And while the Ruiz-Joshua fight is by no means the first boxing match to take place in the kingdom—Amir Khan fought Australia’s Billy Dib there earlier this year—it is by far the biggest and most significant to happen so far.
“You have to realize there is a world outside of Cardiff and Madison Square Garden. This event could change boxing forever. You could see a big chance in the dynamics of the sport,” promoter Eddie Hearn says of the Ruiz-Joshua bout. “There is time for change there, and they are trying to make that change through sport.”
The scale of this fight will represent an important milestone in Saudi Arabia's efforts to open itself up
Take it from Khan. Speaking just a few months after his own victory over Dib in a packed Jeddah stadium, Khan says that he believes Saudis are more than ready for the big fight night.
“Boxing can be big in Saudi Arabia. They took a risk, [bringing him and Dib] for the first time to be there. It paid off,” he says. “Nobody ever would have thought a fight was going to happen there. But now, they’ve surprised everybody.”
The scale of the upcoming fight, Khan explains, is likely going to represent an important milestone in Saudi Arabia’s efforts to open itself up to the world.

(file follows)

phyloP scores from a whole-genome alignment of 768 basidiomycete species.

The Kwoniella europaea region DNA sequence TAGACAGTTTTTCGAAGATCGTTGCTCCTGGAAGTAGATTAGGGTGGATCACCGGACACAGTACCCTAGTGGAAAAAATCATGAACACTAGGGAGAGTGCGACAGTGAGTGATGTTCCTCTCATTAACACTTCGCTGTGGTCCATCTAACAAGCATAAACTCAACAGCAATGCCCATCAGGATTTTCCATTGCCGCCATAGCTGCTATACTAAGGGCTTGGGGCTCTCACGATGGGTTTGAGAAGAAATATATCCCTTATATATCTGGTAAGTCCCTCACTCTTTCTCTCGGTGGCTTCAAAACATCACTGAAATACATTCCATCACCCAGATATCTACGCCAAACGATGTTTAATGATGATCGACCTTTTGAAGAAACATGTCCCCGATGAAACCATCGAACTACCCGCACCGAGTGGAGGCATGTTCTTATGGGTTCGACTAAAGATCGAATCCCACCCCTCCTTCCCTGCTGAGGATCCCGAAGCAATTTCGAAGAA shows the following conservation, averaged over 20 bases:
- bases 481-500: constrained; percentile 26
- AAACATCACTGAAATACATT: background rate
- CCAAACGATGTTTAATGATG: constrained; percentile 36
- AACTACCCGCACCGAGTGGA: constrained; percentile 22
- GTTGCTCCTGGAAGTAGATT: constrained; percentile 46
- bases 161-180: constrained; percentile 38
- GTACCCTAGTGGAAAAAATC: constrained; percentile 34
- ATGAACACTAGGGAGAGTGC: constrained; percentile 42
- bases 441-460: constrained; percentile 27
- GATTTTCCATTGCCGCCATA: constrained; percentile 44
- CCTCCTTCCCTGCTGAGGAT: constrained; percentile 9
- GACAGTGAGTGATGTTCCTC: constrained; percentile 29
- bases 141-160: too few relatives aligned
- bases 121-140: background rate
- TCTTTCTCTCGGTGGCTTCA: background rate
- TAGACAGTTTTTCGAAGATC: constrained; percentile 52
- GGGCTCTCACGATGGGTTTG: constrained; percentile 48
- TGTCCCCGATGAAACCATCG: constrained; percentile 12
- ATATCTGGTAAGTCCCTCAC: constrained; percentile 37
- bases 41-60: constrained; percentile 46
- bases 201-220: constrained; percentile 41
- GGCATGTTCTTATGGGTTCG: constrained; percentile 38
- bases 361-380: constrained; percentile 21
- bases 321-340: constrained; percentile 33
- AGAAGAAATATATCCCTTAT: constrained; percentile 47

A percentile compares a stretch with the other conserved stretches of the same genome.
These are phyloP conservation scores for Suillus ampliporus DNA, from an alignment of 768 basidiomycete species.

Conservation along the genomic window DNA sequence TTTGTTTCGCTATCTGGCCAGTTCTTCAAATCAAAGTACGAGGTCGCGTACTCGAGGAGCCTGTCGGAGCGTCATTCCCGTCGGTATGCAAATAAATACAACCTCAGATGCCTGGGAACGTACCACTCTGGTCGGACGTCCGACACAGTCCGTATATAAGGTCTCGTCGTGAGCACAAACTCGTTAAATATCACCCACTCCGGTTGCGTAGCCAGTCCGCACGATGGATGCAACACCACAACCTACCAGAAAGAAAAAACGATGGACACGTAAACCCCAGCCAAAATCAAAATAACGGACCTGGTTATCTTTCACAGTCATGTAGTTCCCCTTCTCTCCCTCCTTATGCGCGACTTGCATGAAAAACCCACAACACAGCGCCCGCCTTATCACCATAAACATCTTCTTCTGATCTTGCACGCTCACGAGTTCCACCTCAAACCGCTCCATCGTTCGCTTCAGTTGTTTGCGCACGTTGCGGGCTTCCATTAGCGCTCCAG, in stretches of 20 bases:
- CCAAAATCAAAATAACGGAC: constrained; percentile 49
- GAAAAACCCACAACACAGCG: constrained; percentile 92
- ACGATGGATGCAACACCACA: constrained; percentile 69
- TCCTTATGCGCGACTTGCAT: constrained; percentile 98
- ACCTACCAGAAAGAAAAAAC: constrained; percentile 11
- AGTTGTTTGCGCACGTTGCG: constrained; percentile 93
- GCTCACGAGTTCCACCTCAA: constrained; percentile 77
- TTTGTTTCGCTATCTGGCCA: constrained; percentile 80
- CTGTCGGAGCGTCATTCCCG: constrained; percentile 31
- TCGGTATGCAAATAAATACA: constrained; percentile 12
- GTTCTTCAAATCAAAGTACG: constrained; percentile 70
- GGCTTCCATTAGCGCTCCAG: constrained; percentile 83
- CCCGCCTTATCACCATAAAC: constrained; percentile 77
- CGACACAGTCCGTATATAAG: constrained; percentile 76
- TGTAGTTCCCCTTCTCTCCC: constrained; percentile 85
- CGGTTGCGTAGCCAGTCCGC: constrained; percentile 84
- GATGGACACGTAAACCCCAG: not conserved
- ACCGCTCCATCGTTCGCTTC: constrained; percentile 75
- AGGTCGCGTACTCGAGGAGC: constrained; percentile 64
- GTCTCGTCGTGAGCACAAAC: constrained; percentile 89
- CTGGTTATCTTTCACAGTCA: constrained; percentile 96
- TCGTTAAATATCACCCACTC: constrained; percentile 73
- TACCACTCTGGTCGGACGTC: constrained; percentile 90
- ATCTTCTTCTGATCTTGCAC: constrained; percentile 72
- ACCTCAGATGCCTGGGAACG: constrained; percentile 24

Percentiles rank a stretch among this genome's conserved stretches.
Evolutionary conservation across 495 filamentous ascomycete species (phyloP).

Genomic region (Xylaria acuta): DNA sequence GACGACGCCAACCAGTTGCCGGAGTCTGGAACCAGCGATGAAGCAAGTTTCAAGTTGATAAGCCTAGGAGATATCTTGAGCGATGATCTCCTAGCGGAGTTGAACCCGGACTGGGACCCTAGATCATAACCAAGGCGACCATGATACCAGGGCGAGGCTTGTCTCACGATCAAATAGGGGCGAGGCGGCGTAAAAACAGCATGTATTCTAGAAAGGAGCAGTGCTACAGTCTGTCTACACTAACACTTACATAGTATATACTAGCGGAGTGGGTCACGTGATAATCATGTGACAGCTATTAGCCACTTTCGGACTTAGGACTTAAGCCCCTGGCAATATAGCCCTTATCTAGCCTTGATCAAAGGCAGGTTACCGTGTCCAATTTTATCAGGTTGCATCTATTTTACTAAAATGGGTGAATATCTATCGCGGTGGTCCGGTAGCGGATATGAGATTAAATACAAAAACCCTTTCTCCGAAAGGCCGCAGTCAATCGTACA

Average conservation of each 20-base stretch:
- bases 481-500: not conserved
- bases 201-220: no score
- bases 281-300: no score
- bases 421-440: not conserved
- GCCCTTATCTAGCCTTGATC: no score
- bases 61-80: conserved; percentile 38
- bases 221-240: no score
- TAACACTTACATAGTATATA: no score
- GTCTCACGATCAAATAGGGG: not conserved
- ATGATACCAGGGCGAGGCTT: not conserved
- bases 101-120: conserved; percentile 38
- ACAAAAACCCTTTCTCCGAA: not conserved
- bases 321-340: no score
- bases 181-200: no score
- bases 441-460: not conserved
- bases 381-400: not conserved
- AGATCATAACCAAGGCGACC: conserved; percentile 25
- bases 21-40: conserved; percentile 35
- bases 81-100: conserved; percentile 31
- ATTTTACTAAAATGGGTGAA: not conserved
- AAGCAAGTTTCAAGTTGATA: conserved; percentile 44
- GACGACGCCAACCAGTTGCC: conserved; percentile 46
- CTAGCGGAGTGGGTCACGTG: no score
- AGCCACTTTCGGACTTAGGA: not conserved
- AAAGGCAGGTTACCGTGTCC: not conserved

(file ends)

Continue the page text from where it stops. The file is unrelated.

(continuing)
“Having this fight there is going to make a massive difference. For one, it’s definitely going to promote boxing,” he adds. “But it will also prove that Saudi Arabia can host the biggest events in boxing.”
The million-dollar question
For fans, the beauty of boxing is that it notoriously unpredictable —and for as much as analysts like to prattle on about it, nobody knows how things will go until the two men step in the ring. After all, as Mike Tyson famously quipped, “everybody has a plan until they get punched in the face.”
Will Saudi Arabia pull off the mega-event without a hitch?
Will Ruiz silence the fat-shaming haters once and for all?
Will Joshua save his career?
Nobody knows—but the world will be tuning in to Riyadh in order to find out.
For more information on the Clash on the Dunes and buy tickets to the event, click this link